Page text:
Practice Areas

OWI Arrests

In Louisiana, an arrest for driving under the influence of drugs or alcohol (“DWI”) is defined by law as an “OWI” for operating while intoxicated.  The expanded definition under our law extends to the physical control of motor vehicles, watercraft and other means of conveyance.  For your purposes, the terms DWI and OWI are synonymous Read more

Drug Arrests

Most drug arrests are the result of a vehicle traffic stop. Unsuspecting travelers often find their journey interrupted after allegedly committing a minor traffic violation. Based on response of the driver and observations of the officer, travelers often find themselves roadside trying to explain their actions and justify their travel plans. Read more

Money and Asset Forfeitures

A considerable part of our practice specialization is dedicated to representing those individuals who have had cash or property seized under U.S. and state forfeiture laws. By law, law enforcement agencies have the right to seizure money and property if there is a direct association between the money or property and drug activities. In many instances, travelers have their property and possessions seized subsequent to an arrest regardless of whether drugs or other contraband are found in the vehicle. By law, the law enforcement agency which seizes the property must serve the person with notice of intention to seize. Read more

Litigation & Local Counsel

We serve as local counsel for many of our out of state clients who wish to have their personal attorneys involved in their legal affairs. With our vast courtroom experience and knowledge of area judicial systems, we are also well-equipped to assist our clients and other law firms in handling of matters involving complex civil and commercial litigation. Read more

Boating and Watercraft Arrests

Louisiana’s driving while under the influence statute covers not only cars but boats and watercrafts, such as jet skis, water scooters, and jet boats.  The Louisiana Department of Wildlife and Fisheries have agents trained in alcohol detection and testing as part of an initiative to enforce and promote boating safety.  The same standards for impairment while operating a car apply with watercraft.  Arrests which occur while operating watercraft invoke the same period of driver’s license suspension and criminal penalties at those which occur in the operation of an automobile.  If you are arrested while  operating a watercraft, do not delay in seeking competent legal representation immediately.

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Traffic Arrests and Suspensions

As considerable portion of our practice is geared toward the representation of individuals charged with violations of state statutes and local ordinances governing the operation of motor vehicles, including those utilized in the trucking industry. While most offenses do not carry jail time as a penalty upon conviction, adverse employment and insurance consequences are common place making the correct handling of these matters critically important. Driving under suspension does carry a jail sentence under Louisiana law and a plea conviction will result in an additional period of suspension for at least one year. We will work diligently to obtain satisfactory alternatives with our clients charged with traffic and suspension offenses.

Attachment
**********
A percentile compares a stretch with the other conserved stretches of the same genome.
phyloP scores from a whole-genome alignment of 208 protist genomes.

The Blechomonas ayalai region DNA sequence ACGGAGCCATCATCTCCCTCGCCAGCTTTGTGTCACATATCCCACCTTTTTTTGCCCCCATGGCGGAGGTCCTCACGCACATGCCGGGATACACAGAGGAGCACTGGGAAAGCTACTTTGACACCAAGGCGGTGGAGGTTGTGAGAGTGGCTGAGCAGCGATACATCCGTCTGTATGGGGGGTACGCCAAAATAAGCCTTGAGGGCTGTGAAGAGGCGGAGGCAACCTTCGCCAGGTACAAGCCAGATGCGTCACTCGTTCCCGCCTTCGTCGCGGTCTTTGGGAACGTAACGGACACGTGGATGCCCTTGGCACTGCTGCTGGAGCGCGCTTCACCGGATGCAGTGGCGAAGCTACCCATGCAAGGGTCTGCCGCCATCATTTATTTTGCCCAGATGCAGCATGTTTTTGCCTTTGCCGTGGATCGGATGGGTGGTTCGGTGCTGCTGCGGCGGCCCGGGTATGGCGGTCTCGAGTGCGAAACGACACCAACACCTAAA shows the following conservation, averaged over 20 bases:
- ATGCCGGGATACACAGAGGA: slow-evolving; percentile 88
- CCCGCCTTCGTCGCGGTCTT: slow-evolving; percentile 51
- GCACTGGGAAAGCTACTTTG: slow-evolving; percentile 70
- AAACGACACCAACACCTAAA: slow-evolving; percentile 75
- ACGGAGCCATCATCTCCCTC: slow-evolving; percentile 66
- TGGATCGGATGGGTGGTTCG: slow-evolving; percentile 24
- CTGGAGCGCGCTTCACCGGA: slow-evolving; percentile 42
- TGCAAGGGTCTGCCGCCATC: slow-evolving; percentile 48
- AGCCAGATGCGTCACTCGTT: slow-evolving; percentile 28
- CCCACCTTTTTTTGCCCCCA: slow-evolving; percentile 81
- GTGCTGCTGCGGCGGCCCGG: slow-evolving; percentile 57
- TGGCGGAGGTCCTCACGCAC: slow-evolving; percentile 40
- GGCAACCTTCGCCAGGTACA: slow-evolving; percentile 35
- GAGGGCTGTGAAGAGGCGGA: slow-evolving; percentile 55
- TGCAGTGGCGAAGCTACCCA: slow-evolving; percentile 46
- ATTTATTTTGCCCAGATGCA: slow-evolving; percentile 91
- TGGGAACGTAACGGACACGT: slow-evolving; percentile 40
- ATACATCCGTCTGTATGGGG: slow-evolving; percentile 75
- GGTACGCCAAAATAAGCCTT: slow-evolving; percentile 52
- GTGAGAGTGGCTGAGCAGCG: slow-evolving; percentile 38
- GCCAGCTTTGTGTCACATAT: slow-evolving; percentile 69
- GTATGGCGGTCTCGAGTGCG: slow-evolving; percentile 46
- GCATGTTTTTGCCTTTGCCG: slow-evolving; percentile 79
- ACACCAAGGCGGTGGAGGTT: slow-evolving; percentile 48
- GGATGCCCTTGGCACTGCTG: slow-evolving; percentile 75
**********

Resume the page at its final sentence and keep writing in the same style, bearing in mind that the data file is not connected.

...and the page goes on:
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Records Cleansing and Expungements

“But that was expunged …” Expunge. To destroy; blot out; obliterate; erase; efface designedly; strike out wholly. The act of physically destroying information – including criminal records – in files, computers, or other depositories. Black’s Law Dictionary, Fifth Edition.

Effective August 1, 2014, Code of Criminal Procedure articles 971 through 986 outline the procedure for having certain criminal records expunged in Louisiana. Previously, that process was found at Revised Statute 44:9. That statute had been amended and changed so many times, it had become convoluted and ambiguous. Unfortunately, the new and improved version is not much better.

In Louisiana, records of certain arrests and convictions may be expunged or removed from public access. A major change in the law is that there is no longer any provision for destruction of the record, it simply remains “confidential.” It remains available to law enforcement agencies, criminal justice agencies, prosecutors, judges, certain state agencies, you and your lawyer, or anyone who gets a court order after a contradictory hearing for good cause shown. Certain media outlets “or new gathering organization[s]” may also use your expunged record. Finally,”a private third party entity that publicly disseminates criminal history information” may use, compile and/or disseminate your expunged record unless you send it notice of the order of expungement.

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